Number The Stars

We’re back in with the absolute classics!

Number The Stars¸ Lois Lowry, 1989.


I understand they’re reissued this with a blue/gray cover, but this is the cover I grew up with and was on every school library bookshelf. I feel like the red and black is a particularly scary, and by scary I mean good, choice. This is a Newbery Medal winner, and an all-around wonder of a book, but I think the real beauty of this book is that it’s much, much scarier to adults than it is to kids. When I first read this book, I was probably around nine or ten, which is the age of Annemarie, the protagonist, and while I enjoyed it, I think I missed a lot of the subtler scariness. But now I’m nearly thirty and reading it is far, far worse, and it makes me want to cry.

Annemarie lives in Copenhagen with her parents and her younger sister, Kirsti. Since Copenhagen is under occupation by the Nazis, things are somewhat strained to say the least, but most of this goes over Annemarie’s head other than the soldiers on every street corner. Annemarie’s best friend, Ellen, is Jewish, and presumably a bit more worried about the state of affairs, but they still go to school and run races and generally behave like children. Annemarie used to have an older sister as well—Lise—who was engaged to be married when she was killed in a car accident two years before. Ever since, Lise’s fiancé Peter comes around to visit, but Annemarie notes how much older he seems ever since then.

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Jahanara: Princess of Princesses

Welcome to 2017! Let’s start the year off with an excellent example of YA fiction that teaches without being preachy, and is a ball of fun to read as well, and will probably make you want to go drink some tea.

I never had one lick of the history of India in school, other than maybe a brief pass by the East India Trading Company, which is of course a tragedy, but reading books like this desperately makes me wish I had. Indian history is fascinating.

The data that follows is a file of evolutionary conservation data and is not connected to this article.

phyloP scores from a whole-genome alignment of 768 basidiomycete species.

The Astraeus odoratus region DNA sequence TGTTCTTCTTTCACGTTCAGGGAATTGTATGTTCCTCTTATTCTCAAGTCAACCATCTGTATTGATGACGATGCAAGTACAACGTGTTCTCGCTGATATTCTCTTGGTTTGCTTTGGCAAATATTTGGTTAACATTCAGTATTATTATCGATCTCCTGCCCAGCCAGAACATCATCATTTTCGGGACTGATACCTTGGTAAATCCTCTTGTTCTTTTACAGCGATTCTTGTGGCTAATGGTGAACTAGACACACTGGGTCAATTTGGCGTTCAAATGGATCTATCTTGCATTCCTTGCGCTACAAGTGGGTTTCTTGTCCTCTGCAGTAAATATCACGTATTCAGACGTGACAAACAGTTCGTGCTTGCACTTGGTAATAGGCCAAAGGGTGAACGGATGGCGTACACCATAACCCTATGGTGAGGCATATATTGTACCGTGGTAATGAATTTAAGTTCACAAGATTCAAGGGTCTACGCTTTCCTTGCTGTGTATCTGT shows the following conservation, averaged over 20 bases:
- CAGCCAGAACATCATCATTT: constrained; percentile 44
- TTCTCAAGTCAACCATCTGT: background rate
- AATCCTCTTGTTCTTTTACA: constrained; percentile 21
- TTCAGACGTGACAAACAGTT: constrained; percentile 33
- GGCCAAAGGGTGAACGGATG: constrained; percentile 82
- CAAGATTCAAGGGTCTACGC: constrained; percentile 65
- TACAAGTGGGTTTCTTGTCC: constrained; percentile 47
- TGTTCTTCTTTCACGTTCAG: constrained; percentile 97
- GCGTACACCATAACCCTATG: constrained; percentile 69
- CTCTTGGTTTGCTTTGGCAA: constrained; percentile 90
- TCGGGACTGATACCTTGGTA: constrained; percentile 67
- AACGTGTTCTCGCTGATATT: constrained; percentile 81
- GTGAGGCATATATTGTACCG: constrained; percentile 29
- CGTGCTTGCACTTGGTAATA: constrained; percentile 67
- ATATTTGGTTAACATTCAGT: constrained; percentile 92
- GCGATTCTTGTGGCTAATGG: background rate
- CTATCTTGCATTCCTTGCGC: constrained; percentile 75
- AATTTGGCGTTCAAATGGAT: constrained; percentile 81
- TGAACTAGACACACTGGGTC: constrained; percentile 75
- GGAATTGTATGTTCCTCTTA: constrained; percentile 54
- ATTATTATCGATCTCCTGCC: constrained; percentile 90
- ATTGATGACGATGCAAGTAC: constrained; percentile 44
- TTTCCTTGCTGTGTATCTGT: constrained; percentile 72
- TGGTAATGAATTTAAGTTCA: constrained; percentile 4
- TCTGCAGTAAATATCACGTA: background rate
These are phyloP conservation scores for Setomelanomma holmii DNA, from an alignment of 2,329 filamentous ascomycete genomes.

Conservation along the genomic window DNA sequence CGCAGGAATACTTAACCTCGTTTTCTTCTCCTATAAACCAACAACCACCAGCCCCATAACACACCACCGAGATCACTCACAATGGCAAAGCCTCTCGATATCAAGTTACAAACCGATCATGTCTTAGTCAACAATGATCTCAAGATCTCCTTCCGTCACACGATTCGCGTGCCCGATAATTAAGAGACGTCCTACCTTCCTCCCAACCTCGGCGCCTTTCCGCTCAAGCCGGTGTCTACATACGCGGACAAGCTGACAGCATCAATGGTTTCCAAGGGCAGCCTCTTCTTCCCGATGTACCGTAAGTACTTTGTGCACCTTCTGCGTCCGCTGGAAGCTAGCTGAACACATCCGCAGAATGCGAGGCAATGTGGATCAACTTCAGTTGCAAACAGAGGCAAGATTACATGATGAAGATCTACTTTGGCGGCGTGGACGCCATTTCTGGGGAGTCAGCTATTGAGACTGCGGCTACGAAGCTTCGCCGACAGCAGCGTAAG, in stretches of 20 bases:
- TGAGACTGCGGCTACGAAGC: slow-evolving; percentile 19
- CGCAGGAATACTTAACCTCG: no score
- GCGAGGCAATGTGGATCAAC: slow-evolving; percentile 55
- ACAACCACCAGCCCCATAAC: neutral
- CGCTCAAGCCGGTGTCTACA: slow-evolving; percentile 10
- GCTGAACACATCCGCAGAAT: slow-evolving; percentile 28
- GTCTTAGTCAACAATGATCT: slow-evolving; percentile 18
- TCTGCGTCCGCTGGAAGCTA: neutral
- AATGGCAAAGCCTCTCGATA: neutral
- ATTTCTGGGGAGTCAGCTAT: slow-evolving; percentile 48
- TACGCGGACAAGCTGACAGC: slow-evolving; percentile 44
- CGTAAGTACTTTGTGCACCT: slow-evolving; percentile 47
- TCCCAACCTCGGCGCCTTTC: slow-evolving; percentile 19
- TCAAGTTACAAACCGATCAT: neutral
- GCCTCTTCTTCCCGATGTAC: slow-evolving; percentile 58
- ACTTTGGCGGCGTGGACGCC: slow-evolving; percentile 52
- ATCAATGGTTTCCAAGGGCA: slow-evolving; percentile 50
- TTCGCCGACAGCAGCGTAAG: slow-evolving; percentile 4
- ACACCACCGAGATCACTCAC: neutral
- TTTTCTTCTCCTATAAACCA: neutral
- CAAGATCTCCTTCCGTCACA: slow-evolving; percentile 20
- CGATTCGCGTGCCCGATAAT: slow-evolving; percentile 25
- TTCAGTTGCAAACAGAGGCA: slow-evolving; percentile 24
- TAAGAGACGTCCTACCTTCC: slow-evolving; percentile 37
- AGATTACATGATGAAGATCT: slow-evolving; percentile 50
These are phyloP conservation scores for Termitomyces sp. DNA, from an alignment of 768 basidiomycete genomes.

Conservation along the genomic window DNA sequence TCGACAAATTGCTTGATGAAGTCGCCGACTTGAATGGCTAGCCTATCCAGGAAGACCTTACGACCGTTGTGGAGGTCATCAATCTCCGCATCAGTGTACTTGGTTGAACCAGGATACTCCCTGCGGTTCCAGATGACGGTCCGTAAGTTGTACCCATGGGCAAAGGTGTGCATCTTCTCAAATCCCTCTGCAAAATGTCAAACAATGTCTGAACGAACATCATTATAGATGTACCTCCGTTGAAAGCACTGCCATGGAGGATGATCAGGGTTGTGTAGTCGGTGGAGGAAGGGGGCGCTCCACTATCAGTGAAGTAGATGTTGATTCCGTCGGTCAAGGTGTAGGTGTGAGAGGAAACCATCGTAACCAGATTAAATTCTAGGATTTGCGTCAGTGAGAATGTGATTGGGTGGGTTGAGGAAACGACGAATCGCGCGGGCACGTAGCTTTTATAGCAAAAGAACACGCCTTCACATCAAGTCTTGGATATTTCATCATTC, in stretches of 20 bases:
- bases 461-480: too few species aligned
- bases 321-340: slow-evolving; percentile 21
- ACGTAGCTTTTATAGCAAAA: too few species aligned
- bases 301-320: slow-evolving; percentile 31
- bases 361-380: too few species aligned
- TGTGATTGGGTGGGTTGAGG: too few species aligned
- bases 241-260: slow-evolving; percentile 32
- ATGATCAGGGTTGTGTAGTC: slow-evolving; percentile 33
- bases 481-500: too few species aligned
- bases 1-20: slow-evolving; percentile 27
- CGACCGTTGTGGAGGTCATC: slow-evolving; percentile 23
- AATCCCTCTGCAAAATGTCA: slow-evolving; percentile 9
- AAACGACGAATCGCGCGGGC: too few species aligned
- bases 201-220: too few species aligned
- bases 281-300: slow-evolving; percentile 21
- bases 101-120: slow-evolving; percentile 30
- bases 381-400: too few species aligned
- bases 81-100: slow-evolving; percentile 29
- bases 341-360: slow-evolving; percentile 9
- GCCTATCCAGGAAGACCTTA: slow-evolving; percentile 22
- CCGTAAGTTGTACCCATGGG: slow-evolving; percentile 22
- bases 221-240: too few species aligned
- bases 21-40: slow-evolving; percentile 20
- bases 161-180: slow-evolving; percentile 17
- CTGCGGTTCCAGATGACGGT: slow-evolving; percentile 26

Jahanara: Princess of Princesses, India, 1627, Kathryn Lasky, 2002.


If you are like me and know very little Indian history, which is to my shame, Jahanara is the daughter of Mumtaz Mahal, the favourite wife of the Mughal emperor Shah Jahan, who built the Taj Mahal for Mumtaz. Jahanara lives at court with her mother and her father’s three other wives: Tali, who is Persian; Indira, who is Hindu, and Samina, who is only described as “sour;” along with the various children and eunuchs in the court. They observer purdah, which means that they do not go out in public and are not seen by men outside of the circle, and Jahanara, at fourteen, feels trapped.

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2016 In Review

For a holiday week break, I thought I’d recap the Best and Worst of 2016! (Really, the best are just gushing, glowing reviews, and the worsts are nonstop castigations. But isn’t that more fun?)


Quest for a Maid. A beautifully-told, engaging, thrilling story that truly does a little of everything. Drama, humour, family strife, romance, politics, natural disasters, you name it. All with fantastically evocative details and Scots words that never cross into twee or annoying. I can’t recommend this one enough.

These Are My Words. New this fall from Ruby Slipperjack, it’s heartbreaking and while it’s not a particularly plot-intensive book, its subject matter is so hard to get through that it’s cruel at times. Most of this story is told in subtext, rather than text, which I think makes it particularly good for both kids and adults. Wonderful and important.

Anacaona: Golden Flower. This book is like poetry. I know almost nothing about Haitian history and I still loved reading this book. It didn’t matter. It’s a fascinating story, wonderfully told, and sent me down a million joyful Wikipedia holes.

Graves of Ice. I realized that the I Am Canada books might really be worthwhile to read! This was far more thrilling than I gave it credit for, and I actually really did stay up late reading it because I couldn’t stand to put it down. I know I could have figured it out faster by reading the Wikipedia page for the Franklin expedition before I started, but hey. It was more exciting this way!

No Safe Harbour. I love this book. I loved it when I read it the first time and I love it more on every reread. It breaks my heart every time, but in a wonderful way. Just…read this one. Read them all, but read this one particularly.


Diana. Do I need to explain why the Sunfire books are here? Don’t ever date people who are rude to you! Don’t be a fickle, faithless jerk! Don’t have your books be finally resolved in the last twenty pages by “twists” that are actually ridiculous and stupid!